Reginald Genn was born in 1873 in England. When he was 14 he ran away from home and went up the Niger River in Africa where he came down with “Black Fever”. Fortunately a passing ship took him back to England where he apprenticed to his uncle on a sailing ship at age 17. He went around Cape Horn twice, the second time he jumped ship in San Francisco and made his way to Victoria where he met up with his sister and brother.
He worked there as a clerk, then moved to Trail, British Columbia where he ran a bakery restaurant and laundry. He staked some gold claims in 1897 in B.C. and with a bit of money in his pocket headed to Seattle where he purchased a sail boat with two Norwegians and then bought 30 tons of Yakima potatoes to use as ballast for the boat. That cost him $90. When he arrived in Skagway he sold the boat and sold the potatoes for $100 a ton. “All that glitters is not gold,” he used to say.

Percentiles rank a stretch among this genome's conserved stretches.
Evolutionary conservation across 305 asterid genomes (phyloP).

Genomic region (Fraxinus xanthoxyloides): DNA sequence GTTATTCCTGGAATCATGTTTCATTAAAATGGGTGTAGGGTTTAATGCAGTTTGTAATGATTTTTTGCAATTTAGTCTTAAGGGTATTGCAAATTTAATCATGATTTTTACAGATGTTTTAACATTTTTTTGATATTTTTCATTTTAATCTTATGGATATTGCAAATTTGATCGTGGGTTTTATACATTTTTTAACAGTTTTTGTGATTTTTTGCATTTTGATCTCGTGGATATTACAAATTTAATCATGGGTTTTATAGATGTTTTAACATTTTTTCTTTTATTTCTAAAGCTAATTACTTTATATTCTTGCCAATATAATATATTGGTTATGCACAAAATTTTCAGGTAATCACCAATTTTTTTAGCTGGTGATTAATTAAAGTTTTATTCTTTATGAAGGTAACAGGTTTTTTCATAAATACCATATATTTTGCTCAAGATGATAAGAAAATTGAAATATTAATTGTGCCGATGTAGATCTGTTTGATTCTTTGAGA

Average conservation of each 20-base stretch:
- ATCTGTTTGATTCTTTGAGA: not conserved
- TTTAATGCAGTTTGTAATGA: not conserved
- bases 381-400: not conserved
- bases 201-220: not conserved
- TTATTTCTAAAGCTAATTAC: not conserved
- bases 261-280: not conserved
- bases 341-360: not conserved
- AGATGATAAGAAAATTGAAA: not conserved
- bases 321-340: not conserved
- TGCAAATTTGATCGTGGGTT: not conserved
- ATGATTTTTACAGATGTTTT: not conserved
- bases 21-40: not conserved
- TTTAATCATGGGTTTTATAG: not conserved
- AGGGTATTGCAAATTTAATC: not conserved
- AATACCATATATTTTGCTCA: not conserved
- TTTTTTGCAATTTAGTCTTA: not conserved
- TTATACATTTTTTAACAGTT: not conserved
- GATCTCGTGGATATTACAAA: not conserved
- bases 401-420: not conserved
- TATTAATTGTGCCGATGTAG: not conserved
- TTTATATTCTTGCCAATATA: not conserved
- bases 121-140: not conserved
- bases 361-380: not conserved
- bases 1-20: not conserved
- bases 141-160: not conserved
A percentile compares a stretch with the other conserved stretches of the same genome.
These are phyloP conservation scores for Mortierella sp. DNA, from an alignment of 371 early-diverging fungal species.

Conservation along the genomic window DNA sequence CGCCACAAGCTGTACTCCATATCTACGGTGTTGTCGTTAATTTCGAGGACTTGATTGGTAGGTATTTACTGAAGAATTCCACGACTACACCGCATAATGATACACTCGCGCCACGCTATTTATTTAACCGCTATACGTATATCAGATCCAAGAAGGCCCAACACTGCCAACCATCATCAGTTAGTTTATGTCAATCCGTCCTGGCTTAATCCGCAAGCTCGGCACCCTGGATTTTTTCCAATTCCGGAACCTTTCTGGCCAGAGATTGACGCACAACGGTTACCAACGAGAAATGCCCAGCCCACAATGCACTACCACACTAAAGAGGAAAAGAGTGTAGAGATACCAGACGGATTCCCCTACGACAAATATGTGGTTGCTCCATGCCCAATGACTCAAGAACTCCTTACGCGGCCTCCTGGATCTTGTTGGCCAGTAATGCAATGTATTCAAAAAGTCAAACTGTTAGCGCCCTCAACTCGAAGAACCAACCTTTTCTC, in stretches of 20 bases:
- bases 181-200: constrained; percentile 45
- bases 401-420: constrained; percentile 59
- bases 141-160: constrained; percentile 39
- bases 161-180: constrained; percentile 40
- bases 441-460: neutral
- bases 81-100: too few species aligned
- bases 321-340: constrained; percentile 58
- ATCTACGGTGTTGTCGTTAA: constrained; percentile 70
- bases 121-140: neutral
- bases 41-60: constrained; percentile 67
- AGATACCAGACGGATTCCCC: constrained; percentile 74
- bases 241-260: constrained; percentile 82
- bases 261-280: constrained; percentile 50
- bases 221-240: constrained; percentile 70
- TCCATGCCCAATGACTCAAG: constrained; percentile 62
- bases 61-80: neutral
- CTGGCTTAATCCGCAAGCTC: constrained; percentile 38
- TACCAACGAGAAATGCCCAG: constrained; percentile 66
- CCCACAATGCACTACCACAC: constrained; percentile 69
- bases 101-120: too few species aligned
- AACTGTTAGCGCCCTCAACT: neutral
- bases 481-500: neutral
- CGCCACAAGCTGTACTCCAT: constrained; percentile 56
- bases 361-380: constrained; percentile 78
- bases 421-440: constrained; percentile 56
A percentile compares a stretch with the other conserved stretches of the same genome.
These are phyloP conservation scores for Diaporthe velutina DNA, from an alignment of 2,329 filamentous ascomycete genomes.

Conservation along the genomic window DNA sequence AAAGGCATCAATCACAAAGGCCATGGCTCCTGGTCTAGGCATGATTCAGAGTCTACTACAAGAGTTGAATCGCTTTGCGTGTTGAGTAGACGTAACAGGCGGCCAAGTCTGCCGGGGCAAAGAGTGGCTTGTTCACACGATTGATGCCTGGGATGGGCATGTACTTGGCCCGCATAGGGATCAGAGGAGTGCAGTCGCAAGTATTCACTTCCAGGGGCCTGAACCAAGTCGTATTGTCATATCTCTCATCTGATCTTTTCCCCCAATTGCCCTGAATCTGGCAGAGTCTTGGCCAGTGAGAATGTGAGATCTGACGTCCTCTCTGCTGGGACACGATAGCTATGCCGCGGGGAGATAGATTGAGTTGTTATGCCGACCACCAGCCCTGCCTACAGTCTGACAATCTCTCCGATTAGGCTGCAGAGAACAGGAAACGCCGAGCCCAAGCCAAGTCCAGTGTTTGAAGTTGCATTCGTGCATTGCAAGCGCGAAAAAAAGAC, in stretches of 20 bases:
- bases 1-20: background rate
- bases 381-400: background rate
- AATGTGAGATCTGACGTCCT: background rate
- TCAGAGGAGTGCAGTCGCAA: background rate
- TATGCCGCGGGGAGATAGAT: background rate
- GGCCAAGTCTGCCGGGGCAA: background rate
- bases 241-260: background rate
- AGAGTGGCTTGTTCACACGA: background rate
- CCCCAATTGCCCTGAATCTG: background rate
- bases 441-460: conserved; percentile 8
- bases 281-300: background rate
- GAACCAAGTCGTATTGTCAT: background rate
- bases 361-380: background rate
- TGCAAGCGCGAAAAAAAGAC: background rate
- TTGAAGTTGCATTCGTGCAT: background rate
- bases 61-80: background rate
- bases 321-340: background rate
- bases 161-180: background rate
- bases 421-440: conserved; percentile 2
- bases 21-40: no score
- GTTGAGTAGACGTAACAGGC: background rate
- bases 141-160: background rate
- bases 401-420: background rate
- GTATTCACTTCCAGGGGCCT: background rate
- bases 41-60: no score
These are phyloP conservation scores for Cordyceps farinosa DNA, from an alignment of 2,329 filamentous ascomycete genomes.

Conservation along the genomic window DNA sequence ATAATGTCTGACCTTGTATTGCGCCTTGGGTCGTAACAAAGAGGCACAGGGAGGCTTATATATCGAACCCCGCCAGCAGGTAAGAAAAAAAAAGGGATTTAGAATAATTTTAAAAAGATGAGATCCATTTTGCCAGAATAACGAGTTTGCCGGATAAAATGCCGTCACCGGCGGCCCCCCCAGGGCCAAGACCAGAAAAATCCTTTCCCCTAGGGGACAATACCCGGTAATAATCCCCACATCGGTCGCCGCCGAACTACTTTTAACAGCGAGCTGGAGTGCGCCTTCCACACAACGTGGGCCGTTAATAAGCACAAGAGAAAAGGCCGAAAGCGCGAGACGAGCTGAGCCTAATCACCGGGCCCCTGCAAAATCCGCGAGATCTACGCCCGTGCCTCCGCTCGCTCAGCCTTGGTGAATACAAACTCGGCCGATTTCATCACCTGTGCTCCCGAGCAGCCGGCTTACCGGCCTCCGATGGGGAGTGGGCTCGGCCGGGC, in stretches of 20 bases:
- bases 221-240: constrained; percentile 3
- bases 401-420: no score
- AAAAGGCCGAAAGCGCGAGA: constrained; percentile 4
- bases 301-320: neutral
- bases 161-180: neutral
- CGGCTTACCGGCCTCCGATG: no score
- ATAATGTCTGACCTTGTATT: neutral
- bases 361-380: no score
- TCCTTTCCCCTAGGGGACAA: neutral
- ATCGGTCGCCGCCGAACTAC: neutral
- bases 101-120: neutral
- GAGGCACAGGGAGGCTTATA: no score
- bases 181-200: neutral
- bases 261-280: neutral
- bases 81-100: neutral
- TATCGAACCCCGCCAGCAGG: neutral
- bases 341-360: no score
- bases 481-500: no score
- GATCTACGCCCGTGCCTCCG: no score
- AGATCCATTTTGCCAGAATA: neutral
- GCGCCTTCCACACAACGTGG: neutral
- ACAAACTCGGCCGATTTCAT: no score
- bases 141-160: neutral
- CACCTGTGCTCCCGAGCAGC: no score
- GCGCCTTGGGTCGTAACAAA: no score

By June 1, 1898 he was at Tagish where he got a Canada Free Miner’s Certificate. A month later he was staking gold claims in the Klondike.
By 1905 he had returned to Victoria where he married and then set out for New Zealand to start a chicken farm, but when they arrived he changed his mind and they returned to Victoria. By 1908 he and his wife and son returned to Glasgow Scotland where he tried to convince relatives to emigrate to Canada. By 1911 they had returned to Victoria. Reginald Genn died on May 7, 1953 in Victoria and is buried at the Royal Oak Burial Ground.
The photo above is of Regie with his 1929 Coupe in Victoria.
Pennington; rootsweb Genn family website.